Coimmunoprecipitation experiments. FACS-sorted human CD19+ splenic B cells were treated with 0.2 μg/ml recombinant human APRIL (R&D Systems), 0.5 μg/ml CpG (Invitrogen), and/or 1.0 μg/ml gardiquimod (InvivoGen) for 2 hours. For each condition, 107 cells were used. Cells were homogenized and solubilized in lysis buffer (50 mM Tris-HCl, pH 7.5, 150 mM NaCl, 1 mM EDTA, 1 mM EGTA, 0.5% Triton, 0.2 mg/ml BSA, and protease inhibitors) using a Dounce homogenizer. An equal amount of each protein lysate was incubated with anti-TACI biotinylated antibody (Abcam) overnight at 4°C, followed by incubation with 50 μl of streptavidin-sepharose beads (GE Healthcare) for 3 hours. Different buffers were used to wash streptavidin-antigen-antibody complexes (wash buffer 1: 50 mM Tris-HCl, pH 7.5, 500 mM NaCl, 0.1% Triton; wash buffer 2: 10 mM Tris-HCl, pH 7.5, 0.1% Triton). Denaturated proteins were analyzed by SDS-polyacrylamide gel electrophoresis. The membranes were immunoblotted with anti-TLR9 (Pierce), anti-TLR7 (Abcam), and anti-TACI (Abcam) antibodies.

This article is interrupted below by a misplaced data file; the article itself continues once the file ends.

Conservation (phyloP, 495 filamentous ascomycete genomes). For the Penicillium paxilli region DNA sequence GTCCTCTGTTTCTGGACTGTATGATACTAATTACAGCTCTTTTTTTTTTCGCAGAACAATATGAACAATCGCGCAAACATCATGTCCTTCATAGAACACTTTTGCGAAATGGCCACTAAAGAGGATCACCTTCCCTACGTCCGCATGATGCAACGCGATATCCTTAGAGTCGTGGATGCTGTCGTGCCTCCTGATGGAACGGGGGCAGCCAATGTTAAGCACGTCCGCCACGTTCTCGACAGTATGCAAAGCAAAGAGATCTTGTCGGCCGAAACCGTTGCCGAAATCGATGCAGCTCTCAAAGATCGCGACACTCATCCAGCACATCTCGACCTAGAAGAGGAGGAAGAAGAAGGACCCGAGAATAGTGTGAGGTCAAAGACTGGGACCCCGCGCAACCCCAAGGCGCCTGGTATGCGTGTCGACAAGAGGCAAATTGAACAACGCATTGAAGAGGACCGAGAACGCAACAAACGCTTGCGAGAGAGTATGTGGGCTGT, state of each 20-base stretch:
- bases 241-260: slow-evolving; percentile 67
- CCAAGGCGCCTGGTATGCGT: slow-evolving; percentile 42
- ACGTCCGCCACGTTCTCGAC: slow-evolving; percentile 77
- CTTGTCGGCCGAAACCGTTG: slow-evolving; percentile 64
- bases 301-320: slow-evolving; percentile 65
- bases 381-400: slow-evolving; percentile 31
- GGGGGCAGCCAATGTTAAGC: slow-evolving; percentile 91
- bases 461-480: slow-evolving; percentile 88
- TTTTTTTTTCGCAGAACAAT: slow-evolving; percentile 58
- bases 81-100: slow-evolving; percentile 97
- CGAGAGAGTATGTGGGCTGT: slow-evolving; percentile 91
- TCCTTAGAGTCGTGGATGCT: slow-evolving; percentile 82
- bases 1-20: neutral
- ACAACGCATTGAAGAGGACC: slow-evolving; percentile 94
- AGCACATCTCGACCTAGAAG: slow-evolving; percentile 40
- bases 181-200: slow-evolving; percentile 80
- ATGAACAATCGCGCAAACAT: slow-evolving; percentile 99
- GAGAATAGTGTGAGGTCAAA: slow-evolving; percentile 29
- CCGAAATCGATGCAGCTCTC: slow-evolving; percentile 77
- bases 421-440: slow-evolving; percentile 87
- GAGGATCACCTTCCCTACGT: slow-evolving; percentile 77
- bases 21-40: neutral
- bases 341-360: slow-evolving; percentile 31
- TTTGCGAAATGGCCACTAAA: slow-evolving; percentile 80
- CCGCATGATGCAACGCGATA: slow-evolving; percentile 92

KREC assay. The ratio of KREC joints (signal joint) to the Jκ-Cκ recombination genomic joints (coding joint) was determined as previously described (36). In brief, genomic DNA was isolated from sorted B cell fractions by lysing cell pellets in 10 mM Tris-HCl, pH 8.0, containing 100 μg/ml proteinase K (Roche), incubating for 1 hour at 56°C, and heat inactivating the enzyme at 95°C for 10 minutes. Two separate RT-PCR reactions were performed, one reaction to amplify the signal joint and another to amplify the coding joint, as previously detailed. The number of cell divisions was calculated by subtracting the cycle threshold of the PCR detecting the coding joint from that detecting the signal joint.
In vitro Treg suppression assay. CD4+ T cells were enriched using the EasySep Human CD4+T cell enrichment kit (STEMCELL Technologies). CD4+CD25hiCD127lo/– Tregs were sorted by flow cytometry, whereas CD3+CD4+CD25– Tresp cells were obtained after the depletion of CD25+ cells with anti-human CD25 microbeads (Miltenyi Biotec) and then labeled with CellTrace CFSE (InvivoGen) at 5 μM. Treg and Tresp cells were cocultured at a 1:1 ratio in the presence of beads loaded with anti-CD2, anti-CD3, and anti-CD28 (Treg suppression inspector human; Miltenyi Biotec). On days 3.5 to 4.5, cocultures were stained for viability with the LIVE/DEAD kit (Invitrogen), and proliferation of the viable Tresp was analyzed by CFSE dilution.
Cytokine detection. Plasma BAFF concentrations were determined by ELISA according to the manufacturer’s instructions (R&D Systems). Cytokines (IL-4, IL-10) in plasma were measured with the High Sensitivity Human Cytokine Magnetic Bead Kit (Millipore) using a Luminex 200. IL-21 was measured by ELISA with the Human IL-21 ELISA Ready-Set-Go Kit (eBioscience).